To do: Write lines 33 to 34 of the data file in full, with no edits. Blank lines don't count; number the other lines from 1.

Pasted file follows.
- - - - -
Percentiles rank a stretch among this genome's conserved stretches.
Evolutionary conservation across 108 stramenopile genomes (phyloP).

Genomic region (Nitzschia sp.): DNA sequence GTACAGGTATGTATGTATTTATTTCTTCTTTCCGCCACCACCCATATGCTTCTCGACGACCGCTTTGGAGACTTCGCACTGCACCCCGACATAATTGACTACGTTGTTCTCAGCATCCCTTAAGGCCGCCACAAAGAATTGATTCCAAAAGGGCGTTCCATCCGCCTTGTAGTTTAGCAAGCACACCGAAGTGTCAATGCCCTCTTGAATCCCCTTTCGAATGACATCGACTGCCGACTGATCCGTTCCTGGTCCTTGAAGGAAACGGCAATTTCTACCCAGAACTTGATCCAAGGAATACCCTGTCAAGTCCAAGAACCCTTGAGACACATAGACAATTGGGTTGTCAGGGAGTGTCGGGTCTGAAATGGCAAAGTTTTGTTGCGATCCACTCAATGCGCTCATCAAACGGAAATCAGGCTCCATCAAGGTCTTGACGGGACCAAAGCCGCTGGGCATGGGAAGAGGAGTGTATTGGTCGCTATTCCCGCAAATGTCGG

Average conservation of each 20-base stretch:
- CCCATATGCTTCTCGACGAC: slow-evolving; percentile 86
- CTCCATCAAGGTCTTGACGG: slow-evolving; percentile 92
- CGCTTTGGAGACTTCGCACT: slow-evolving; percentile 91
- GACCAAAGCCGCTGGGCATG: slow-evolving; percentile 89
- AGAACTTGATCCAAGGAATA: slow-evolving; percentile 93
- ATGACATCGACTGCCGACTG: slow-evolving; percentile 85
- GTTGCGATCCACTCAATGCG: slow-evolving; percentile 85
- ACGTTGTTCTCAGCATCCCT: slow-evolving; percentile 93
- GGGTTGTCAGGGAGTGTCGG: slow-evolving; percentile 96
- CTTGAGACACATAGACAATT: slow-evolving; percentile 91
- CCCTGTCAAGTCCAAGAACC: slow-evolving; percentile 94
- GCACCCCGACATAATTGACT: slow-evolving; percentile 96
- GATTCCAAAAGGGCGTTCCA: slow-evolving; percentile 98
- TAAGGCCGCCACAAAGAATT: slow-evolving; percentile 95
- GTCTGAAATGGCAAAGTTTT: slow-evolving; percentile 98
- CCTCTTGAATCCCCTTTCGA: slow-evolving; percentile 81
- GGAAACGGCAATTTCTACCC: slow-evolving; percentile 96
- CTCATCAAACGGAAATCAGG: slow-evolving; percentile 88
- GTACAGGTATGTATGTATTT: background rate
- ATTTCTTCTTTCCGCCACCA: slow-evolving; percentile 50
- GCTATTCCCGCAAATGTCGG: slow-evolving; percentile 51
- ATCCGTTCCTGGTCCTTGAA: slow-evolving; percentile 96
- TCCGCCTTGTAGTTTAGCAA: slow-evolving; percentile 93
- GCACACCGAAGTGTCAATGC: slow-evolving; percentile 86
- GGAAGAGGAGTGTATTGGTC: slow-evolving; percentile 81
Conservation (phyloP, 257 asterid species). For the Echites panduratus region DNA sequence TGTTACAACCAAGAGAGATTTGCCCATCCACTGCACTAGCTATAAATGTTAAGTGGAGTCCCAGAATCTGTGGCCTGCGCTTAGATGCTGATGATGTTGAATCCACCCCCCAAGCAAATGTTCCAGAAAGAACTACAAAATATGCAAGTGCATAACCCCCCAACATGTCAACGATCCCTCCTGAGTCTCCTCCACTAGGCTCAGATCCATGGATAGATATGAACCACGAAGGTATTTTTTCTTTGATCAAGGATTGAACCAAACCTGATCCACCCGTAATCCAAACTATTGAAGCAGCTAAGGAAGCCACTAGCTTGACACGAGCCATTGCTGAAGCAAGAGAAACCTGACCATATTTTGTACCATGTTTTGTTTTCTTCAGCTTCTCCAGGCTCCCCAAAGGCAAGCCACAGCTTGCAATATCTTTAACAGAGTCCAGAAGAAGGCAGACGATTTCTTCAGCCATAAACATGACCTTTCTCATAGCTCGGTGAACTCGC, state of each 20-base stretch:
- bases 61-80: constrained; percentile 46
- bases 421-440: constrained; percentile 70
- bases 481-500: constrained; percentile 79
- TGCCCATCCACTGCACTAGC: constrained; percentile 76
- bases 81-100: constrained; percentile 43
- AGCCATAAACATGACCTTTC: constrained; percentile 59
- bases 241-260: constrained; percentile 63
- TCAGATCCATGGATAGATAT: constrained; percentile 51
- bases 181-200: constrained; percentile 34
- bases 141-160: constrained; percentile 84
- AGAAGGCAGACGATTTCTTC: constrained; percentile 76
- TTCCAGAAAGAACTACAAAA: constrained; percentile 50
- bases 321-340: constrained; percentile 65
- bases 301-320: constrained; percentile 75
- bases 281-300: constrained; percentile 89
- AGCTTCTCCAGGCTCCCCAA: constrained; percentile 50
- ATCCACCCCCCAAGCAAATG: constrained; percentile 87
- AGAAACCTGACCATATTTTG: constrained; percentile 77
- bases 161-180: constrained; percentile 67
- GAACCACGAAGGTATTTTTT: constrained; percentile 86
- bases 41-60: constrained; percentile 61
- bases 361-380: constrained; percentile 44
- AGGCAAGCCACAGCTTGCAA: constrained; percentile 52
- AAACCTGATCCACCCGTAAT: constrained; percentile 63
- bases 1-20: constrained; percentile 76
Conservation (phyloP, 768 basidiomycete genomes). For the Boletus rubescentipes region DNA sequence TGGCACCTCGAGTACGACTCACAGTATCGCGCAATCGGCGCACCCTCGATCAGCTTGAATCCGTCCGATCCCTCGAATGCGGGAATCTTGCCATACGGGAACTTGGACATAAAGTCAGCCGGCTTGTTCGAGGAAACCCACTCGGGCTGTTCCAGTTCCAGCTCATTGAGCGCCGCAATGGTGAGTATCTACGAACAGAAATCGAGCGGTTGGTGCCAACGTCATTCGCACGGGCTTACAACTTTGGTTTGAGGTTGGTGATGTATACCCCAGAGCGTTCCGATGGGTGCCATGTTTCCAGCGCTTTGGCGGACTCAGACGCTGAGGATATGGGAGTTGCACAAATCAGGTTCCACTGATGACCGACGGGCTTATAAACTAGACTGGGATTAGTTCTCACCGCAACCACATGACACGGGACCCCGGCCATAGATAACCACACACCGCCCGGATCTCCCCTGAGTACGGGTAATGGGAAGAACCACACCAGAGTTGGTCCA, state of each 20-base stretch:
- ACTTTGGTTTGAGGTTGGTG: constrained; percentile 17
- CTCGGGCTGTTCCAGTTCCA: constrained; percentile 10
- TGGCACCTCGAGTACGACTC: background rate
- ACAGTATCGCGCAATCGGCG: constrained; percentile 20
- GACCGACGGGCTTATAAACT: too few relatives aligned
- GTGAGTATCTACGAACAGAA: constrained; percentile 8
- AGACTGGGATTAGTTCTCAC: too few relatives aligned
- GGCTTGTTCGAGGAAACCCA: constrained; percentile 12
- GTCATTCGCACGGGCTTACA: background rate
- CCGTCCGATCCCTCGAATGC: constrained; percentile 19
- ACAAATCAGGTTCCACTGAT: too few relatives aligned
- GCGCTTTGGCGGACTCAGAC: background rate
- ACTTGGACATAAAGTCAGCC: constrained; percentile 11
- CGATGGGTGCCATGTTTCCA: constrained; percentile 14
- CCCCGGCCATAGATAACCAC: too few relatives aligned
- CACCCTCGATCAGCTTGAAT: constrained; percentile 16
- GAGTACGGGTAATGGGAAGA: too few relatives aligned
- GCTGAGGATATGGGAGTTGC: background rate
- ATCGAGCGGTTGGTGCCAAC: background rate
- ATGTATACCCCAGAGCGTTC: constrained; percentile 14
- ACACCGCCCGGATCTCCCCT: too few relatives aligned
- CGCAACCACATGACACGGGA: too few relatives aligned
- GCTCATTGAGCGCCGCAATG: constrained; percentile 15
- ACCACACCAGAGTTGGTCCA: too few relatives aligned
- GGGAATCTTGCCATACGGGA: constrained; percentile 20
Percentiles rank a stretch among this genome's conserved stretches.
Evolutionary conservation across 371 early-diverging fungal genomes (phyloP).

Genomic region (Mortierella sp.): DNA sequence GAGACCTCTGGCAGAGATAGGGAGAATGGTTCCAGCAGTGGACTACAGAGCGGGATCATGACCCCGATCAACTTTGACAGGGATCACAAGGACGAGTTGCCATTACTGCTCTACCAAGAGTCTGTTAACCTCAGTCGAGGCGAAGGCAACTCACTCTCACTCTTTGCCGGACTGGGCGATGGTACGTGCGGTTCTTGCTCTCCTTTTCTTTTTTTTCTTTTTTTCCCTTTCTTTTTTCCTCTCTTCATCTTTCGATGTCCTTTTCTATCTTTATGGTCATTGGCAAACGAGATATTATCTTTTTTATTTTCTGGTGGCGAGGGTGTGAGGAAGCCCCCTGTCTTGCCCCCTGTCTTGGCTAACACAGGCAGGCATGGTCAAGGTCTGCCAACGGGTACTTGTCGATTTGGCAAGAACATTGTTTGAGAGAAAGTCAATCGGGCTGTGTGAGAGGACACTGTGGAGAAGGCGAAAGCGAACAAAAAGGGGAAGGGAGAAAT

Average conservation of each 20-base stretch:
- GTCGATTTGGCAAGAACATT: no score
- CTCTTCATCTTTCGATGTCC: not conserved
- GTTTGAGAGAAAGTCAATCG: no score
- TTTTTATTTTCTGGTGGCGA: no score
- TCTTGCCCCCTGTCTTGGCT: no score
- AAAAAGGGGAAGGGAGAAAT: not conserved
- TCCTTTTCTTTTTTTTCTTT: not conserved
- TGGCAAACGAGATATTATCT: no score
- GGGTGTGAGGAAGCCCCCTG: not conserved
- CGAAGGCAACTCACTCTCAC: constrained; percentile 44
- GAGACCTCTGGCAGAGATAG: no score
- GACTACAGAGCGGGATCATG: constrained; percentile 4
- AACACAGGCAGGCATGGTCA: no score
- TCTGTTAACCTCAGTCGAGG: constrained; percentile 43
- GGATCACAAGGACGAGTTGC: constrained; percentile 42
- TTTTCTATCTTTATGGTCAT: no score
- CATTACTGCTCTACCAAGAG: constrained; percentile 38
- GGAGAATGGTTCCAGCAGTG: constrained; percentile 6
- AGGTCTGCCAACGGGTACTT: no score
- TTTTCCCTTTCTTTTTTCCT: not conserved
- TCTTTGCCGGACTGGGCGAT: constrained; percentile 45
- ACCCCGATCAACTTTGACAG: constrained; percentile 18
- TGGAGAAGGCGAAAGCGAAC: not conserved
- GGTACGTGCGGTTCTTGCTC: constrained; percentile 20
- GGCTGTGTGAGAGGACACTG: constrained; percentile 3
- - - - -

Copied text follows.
- bases 481-500: constrained; percentile 79
- TGCCCATCCACTGCACTAGC: constrained; percentile 76